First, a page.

You can stop paying your mortgage in Chapter 13 bankruptcy, but you'll lose your house. One of the benefits of Chapter 13 bankruptcy is the ability to catch up on back mortgage payments and keep your home. However, if you don't make timely mortgage payments during your Chapter 13 case, your lender can take steps to foreclose on your house.
In this article, you'll find answers to common Chapter 13 mortgage questions, including:
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Actually, no, you don't. If you can't afford the payment or don't want the home anymore, you can give the home back to the lender. Surrendering it will relieve you of your responsibility to make the monthly payment.
If you let the home go, the mortgage debt will get lumped with other low-priority obligations that must share your "disposable income," the amount remaining after you pay monthly expenses and other required debts. These creditors often receive pennies on the dollar.
When you complete the Chapter 13 plan, the balance will be "discharged" or erased with other qualifying balances. However, if you want to keep your home in Chapter 13, you'll have to pay what you owe.
You'll need to do three things to keep your financed house in Chapter 13:
Anytime you stop paying mortgage payments, the lender can foreclose on the home.
Many people wonder why they can "discharge" or wipe out most credit card debts in bankruptcy without losing the things they charged, yet they'd lose their house or car if they didn't continue making payments. The answer is "collateral."
Lenders don't like to lose money. So when you take out a loan for an expensive purchase, you must agree that the home, car, or other item will serve as collateral to guarantee the loan.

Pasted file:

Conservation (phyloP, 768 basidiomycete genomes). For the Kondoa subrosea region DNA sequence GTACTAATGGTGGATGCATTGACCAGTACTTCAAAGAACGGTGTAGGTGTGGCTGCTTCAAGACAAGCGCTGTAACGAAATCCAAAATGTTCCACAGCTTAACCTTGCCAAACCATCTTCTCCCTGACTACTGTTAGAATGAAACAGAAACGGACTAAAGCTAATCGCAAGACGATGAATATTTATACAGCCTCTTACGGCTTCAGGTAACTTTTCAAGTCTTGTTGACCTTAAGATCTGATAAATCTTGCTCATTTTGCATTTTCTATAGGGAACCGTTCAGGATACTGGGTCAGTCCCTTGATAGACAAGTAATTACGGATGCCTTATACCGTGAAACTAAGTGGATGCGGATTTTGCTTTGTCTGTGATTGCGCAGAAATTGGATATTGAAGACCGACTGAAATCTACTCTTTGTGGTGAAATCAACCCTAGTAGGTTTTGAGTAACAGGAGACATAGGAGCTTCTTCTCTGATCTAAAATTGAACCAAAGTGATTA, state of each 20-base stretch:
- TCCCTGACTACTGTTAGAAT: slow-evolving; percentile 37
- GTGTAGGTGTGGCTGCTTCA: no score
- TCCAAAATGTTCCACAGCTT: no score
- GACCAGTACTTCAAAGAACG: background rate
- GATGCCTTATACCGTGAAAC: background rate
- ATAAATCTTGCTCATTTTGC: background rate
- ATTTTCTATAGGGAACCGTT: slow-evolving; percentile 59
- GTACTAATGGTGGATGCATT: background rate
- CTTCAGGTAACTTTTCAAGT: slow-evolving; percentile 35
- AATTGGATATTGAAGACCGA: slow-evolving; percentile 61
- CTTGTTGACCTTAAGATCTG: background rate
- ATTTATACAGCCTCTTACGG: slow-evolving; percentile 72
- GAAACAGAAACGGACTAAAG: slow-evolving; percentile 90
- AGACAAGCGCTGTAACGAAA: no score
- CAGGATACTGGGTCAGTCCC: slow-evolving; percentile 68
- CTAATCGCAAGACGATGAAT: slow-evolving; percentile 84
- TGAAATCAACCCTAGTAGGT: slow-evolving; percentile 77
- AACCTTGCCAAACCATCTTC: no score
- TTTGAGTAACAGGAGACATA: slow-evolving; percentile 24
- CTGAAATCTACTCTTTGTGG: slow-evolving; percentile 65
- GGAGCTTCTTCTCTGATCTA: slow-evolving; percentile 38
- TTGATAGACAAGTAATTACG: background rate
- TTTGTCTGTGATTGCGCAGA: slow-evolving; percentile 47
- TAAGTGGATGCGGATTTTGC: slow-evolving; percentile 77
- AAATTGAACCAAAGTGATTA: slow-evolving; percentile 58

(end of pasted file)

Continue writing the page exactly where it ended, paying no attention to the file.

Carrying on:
The lender gets an ownership interest or "lien" that remains on the property, creating a "secured debt" until you pay for it. A mortgage lien allows the lender to sell your house at a foreclosure sale if you stop paying your mortgage.
Filing for bankruptcy doesn't remove mortgage liens. In most cases, if you don't pay, you'll lose the home. We explain a minor exception known as lien stripping below that rarely applies when home values are rising.
A home lender will foreclose if your house payment is past due and your Chapter 13 plan doesn't provide for the arrearages. You can also expect foreclosure if you stop paying your house payment during bankruptcy, fail to carry homeowner's insurance, or breach another mortgage provision.
But the lender must first get permission from the court. We explain the process below in the "How a Lender Lifts the Automatic Stay to Foreclose in Chapter 13" section.
You can't miss any. A Chapter 13 plan is a contractual agreement to pay creditors a particular amount during a specific time and often includes time-sensitive interest payments.
You'll start making your proposed Chapter 13 payment about 30 days after filing and before the bankruptcy court "confirms" or approves your plan. When necessary, payment amounts are adjusted after confirmation to allow you to complete the plan within three or five years.
If you were to miss payments, you wouldn't be able to complete your plan on schedule or as approved. So if you stop paying without making arrangements with the Chapter 13 trustee—the official appointed to oversee your case—the trustee will ask the court to dismiss your bankruptcy matter.
As long as you caught up the next month, missing one payment probably wouldn't derail your Chapter 13 plan. However, you'd need to pay any late fees and penalties not included in your plan payment. Otherwise, you could have a significant problem on your hands.